WACO, Texas -- Before you is nearly 6½ feet and 320 pounds of hand-shaking, good-timing, easy-going yokel.
That's not an insult. That's Danny Watkins.
Baylor's offensive lineman sits down, pulls up a chair at a conference table and immediately begins lighting up the room. He's Jethro Bodine selling Mary Kay. Naïve, maybe, but certainly disarming.
|Danny Watkins gets some assistance in learning the game from ex-Bear Jason Smith. (Baylor Athletics)|
There's the one about his hockey background: "I was a glorified goon."
There's the one about passing through some big city in Arizona. Tuck-son, he called it.
There are several about his vocation, firefighting: "I can remember [falling] through floors and flames shooting up."
There's the conclusion that everyone seems to agree on at the moment.
"He doesn't know the rules of the game," says Jason Smith, the All-American who Watkins is replacing.
"He's still learning," says his coach, Art Briles.
A scant two years of organized football (in junior college) in an adopted country has brought Watkins to Baylor for this moment: As the starter at a position most recently inhabited by the No. 2 pick in the NFL Draft.
"I didn't even realize the importance of the position," Watkins said. "It's cupcakes and brownies to me."
Dessert, anyone? Neither side is quite sure what it has gotten itself into. Watkins, a Canadian, is still getting acquainted with a new country, new friends and a new school. Down deep, Baylor believes it has another pro prospect at the position that is arguably the second-most important on the field.
"Everyone seems to think if I keep doing what I'm doing, you know, [I'll] go to the Niffle," Watkins said.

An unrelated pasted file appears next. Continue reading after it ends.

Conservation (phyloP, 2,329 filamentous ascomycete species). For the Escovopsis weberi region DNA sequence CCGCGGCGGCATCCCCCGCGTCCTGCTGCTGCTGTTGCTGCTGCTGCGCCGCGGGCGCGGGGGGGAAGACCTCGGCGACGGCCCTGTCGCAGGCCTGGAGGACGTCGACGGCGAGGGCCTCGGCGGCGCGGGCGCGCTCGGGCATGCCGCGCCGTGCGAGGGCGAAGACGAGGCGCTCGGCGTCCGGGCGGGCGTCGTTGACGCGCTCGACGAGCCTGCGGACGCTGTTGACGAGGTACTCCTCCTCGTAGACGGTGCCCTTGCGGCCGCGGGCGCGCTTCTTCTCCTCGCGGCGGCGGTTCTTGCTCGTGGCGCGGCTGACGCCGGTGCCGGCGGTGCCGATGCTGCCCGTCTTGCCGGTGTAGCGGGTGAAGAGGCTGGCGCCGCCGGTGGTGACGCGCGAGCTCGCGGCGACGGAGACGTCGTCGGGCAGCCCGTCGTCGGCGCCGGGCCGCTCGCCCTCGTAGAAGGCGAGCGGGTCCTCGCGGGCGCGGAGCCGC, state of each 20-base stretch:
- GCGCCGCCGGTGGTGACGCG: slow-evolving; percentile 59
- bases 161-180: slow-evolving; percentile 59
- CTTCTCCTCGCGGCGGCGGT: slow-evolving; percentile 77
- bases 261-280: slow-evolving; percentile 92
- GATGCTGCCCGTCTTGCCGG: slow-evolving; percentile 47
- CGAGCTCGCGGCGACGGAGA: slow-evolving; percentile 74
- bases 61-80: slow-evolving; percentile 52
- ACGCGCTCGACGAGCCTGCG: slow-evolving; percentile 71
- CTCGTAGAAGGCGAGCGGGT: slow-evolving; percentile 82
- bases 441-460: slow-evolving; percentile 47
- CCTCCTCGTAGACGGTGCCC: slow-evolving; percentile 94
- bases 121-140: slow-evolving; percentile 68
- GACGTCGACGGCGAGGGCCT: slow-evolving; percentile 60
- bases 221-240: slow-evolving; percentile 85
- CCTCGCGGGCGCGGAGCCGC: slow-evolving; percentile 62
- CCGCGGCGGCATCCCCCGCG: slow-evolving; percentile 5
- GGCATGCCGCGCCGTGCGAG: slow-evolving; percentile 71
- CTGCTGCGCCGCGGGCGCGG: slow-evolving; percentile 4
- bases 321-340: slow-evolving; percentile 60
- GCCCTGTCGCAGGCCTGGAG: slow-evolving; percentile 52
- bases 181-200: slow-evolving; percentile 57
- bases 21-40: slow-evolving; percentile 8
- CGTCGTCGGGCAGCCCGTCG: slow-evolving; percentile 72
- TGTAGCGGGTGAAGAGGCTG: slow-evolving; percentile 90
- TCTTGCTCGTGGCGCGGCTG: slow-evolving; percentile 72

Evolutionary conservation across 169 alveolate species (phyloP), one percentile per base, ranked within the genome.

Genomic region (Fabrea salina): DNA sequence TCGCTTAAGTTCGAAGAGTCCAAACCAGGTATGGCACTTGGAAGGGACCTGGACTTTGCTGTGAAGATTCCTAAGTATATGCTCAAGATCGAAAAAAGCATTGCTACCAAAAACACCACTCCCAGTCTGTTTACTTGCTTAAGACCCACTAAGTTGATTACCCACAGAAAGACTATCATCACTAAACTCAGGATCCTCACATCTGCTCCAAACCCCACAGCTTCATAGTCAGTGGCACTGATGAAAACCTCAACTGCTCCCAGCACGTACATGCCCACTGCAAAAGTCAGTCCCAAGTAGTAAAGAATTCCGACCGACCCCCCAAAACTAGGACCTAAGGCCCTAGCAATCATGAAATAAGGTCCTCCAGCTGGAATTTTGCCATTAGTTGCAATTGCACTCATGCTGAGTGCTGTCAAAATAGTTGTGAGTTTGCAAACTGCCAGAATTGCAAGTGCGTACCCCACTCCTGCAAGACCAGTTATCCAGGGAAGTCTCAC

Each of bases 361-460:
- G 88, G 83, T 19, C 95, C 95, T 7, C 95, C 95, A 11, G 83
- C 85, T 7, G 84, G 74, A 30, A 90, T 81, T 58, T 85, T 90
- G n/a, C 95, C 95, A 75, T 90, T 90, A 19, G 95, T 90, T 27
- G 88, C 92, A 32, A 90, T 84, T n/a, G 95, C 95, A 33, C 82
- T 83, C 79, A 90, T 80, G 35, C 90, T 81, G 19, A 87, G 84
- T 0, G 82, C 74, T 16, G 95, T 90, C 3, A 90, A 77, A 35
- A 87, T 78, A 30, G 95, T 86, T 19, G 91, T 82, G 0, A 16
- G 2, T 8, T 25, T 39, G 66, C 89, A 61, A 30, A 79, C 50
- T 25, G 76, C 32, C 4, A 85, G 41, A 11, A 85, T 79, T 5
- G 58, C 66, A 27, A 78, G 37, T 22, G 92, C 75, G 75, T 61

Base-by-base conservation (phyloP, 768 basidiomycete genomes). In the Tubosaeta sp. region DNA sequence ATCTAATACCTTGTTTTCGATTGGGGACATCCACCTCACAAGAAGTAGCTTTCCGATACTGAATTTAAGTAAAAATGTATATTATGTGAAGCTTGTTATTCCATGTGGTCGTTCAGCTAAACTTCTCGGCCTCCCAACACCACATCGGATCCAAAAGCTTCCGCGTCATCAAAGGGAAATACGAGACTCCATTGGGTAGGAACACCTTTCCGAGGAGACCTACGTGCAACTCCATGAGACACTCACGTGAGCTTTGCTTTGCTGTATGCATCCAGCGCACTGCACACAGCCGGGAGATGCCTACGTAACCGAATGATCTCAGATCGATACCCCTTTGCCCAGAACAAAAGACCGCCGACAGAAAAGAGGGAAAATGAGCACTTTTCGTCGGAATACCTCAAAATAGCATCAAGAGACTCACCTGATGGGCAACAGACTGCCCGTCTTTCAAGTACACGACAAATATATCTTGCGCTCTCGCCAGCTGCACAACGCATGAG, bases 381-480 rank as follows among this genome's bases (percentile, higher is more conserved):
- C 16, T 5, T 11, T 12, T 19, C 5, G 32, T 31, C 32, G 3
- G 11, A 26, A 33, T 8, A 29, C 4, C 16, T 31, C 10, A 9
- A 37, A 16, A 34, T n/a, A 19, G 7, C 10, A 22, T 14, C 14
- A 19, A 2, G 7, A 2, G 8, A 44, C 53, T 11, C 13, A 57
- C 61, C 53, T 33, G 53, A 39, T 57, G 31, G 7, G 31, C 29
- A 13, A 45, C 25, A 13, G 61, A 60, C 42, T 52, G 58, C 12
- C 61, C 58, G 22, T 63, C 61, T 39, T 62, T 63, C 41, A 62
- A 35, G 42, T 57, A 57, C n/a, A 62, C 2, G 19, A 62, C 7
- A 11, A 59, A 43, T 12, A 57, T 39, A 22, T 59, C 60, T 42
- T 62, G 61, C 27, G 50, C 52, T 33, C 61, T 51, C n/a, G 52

"Or, the NFL," he corrected.
This could be an interesting two years coming up.
Yeah, it's Baylor, so what did you expect? From the outside, it looks like the Bears were desperate for a replacement for Smith so they took a flier on some late-blooming Canadian kid.
This is the same Baylor that hasn't been to a bowl game in 15 years. That's tied for the longest bowl-less streak among BCS conference schools. It didn't get in that position by 1) developing first-round draft picks or 2) replacing them quickly.
At the beginning of 2008, Smith was a prospect only to the most optimistic of Bears fans. He came here as an undersized tight end, switched positions, redshirted and was only an honorable mention pick after the 2007 season. Prior to this year, Baylor had only two first-round draft picks in its history. One draft analyst dug up that Smith was the first top-five pick since at least 1989 to never play on a winning college team.
So, yes, Baylor got a little lucky. It changed coaches between Smith's junior and senior year. The 4-8 debut by Briles in 2008 was seen as something of a breakthrough. Quarterback Robert Griffin was the Big 12 offensive freshman of the year. The Bears lost to Texas Tech by seven, Missouri by three and beat Texas A&M.
Smith saw all this and was inspired to work with Watkins in spring practice before heading to the pros.
"My football knowledge is obviously limited," Watkins said. "They're using terms and words and I'm going, 'I don't know what this is.' Jason was there every day at practice."
"I think if you tell him to run through a wall he'll end up figuring out how to do it by the end of the day," Smith said. "That's the kind of guy you want on the offensive line."
First thing to learn: Take care of your quarterback.
"Jason told Danny, 'You've got to be the first guy to pick him up,'" Griffin said.
"I didn't like to see him on the ground," Smith said. "Our best chance of winning was with him on the field."
With Griffin, and at least the promise of a serviceable replacement for Smith, this season could mark a Baylor renaissance. Since the murder of basketball player Patrick Dennehy six years ago, the hoops program has rebuilt itself going to NCAA tournament (2008) and the NIT championship game (2009). Football is no longer a punch line in the Big 12 and Baylor is a dark horse to break that postseason drought. Less people here remember that bowl-less streak than anticipate what is on the horizon.
"You can tell the buzz around campus, how bad people want it," Griffin said.
So maybe it's a good thing Watkins hasn't grown up with nuances and expectations of playing left tackle.
"He didn't have many bad habits," said Butte College coach Jeff Jordan, "because he didn't play before."
Butte College is 80 minutes north of Sacramento, Calif., near Chico, best known perhaps for brewing Sierra Nevada beer. Best known in football circles for being the JUCO home of Aaron Rodgers.